[Skip to Navigation]
Access to paid content on this site is currently suspended due to excessive activity being detected from your IP address Please contact the publisher to request reinstatement.
Citations 0
Letters to the Editor
May 2002

In reply

Arch Neurol. 2002;59(5):874. doi:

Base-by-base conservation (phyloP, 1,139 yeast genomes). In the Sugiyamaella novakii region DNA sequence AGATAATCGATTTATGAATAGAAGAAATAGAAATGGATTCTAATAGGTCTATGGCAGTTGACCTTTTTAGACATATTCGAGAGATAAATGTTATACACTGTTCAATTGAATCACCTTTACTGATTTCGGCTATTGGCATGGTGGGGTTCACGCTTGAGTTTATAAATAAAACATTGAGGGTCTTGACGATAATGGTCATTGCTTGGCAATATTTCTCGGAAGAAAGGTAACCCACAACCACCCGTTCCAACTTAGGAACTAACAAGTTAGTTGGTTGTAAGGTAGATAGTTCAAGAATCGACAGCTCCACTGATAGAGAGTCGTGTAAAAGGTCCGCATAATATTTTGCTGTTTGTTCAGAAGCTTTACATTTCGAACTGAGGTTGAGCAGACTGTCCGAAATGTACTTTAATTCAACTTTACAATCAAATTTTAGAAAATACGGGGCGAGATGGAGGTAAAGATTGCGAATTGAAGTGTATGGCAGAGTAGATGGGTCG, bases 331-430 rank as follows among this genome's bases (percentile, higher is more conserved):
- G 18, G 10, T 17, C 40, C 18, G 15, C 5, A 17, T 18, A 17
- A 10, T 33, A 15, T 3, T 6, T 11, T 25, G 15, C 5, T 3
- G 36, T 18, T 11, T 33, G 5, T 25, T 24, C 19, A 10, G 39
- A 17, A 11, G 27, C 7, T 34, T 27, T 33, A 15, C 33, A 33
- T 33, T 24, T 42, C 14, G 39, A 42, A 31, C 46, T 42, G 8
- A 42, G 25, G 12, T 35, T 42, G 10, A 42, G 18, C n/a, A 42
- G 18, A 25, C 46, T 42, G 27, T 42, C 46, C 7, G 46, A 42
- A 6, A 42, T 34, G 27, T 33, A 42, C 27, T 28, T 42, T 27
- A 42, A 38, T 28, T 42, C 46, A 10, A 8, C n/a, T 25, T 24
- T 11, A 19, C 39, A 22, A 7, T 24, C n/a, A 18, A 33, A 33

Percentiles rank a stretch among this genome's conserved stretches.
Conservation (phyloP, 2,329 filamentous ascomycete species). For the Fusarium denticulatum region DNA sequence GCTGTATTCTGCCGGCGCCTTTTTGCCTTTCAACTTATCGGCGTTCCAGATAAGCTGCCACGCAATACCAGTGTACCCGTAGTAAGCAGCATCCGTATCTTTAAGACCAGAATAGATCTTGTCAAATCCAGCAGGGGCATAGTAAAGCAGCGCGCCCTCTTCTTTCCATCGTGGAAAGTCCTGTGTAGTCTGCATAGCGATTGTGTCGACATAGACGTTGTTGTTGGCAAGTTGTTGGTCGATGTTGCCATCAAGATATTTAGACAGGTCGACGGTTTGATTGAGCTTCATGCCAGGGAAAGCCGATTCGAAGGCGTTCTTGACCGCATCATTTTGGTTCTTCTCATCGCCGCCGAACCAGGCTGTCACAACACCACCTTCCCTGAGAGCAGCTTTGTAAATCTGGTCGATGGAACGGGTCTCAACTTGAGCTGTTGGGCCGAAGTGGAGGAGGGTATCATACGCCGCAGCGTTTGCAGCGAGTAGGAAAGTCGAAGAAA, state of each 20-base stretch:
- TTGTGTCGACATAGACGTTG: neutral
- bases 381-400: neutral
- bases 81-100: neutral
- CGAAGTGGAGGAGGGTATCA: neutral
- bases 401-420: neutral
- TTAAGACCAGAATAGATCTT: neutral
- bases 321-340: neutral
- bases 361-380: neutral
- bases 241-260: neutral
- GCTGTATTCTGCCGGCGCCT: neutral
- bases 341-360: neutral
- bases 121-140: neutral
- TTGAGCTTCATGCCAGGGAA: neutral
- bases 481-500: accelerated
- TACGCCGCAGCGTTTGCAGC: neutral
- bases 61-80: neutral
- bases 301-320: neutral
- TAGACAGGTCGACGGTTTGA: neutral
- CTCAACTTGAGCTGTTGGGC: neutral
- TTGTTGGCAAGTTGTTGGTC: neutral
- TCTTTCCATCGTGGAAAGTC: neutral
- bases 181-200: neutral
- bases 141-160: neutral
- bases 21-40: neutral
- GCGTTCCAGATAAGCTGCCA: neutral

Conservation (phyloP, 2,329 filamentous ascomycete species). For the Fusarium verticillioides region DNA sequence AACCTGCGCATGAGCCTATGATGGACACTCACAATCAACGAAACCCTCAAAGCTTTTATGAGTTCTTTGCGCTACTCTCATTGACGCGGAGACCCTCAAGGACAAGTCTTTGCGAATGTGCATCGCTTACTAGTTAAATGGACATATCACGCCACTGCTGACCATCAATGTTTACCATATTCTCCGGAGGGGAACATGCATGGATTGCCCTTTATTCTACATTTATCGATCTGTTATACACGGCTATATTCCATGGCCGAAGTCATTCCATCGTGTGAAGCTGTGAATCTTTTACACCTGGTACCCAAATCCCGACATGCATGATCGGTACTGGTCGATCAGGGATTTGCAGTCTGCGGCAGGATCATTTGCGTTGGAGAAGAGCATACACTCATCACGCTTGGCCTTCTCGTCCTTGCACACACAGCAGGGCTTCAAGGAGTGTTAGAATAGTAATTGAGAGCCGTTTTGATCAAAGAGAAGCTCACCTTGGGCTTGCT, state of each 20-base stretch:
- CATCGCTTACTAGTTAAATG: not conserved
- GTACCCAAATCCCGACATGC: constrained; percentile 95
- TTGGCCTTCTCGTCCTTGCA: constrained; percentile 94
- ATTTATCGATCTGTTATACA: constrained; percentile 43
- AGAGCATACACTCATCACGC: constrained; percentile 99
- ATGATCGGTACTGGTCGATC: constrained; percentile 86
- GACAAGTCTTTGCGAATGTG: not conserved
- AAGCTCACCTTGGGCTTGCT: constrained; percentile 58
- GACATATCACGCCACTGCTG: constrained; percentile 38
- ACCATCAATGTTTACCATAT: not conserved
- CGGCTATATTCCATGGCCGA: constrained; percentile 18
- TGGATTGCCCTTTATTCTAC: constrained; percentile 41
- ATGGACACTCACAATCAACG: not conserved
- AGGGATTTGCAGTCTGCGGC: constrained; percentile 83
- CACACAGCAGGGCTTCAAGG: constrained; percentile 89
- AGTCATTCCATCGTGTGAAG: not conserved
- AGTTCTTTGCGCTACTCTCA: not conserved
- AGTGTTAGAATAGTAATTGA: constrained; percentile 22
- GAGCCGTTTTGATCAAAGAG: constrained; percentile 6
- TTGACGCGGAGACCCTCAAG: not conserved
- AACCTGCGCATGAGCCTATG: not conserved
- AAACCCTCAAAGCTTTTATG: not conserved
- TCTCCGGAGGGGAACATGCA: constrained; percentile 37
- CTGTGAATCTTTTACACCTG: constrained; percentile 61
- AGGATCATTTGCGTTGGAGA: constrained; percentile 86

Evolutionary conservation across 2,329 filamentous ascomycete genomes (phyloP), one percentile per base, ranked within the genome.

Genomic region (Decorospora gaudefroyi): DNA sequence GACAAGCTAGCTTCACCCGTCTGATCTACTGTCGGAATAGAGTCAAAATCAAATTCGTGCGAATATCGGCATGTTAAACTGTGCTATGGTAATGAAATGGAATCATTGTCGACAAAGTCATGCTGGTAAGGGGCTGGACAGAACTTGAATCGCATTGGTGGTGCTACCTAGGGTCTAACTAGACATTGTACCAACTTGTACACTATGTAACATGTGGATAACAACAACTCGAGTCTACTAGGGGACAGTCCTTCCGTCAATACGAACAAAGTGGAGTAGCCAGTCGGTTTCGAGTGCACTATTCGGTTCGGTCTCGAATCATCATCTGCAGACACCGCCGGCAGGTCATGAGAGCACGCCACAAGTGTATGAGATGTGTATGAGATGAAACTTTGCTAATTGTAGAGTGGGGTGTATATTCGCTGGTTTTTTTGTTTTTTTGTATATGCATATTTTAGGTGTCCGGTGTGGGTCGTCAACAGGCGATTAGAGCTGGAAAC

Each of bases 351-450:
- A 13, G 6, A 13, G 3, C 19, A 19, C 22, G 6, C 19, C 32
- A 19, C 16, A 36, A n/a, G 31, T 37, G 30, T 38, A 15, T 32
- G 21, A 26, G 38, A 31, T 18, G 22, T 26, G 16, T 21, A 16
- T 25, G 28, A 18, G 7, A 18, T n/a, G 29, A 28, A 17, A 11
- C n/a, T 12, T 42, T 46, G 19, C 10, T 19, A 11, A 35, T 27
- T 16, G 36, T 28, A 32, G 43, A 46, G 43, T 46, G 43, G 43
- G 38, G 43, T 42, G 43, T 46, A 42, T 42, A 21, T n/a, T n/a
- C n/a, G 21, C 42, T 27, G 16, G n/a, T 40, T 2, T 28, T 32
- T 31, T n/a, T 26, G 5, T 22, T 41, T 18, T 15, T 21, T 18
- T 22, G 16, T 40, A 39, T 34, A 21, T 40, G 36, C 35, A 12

We were extremely interested in Dr Koeppen's comments on our article. Our aim was to call the attention of physicians to this well-defined entity and to suggest that the disease could be more frequent than previously thought. This was recently confirmed through molecular studies of recessive ataxia with oculomotor apraxia (AOA).1 The mapping of 7 Portuguese and Japanese families to chromosome 9p13 (AOA1 locus) allowed the identification of the defective gene (APTX) in those families.2 Mutations in theAPTXgene were also identified in Japanese families previously diagnosed as having early-onset cerebellar ataxia with hypoalbuminemia (EOCA-HA). In Japan, the AOA1 gene seems to be the most frequent cause of autosomal recessive ataxia.2,3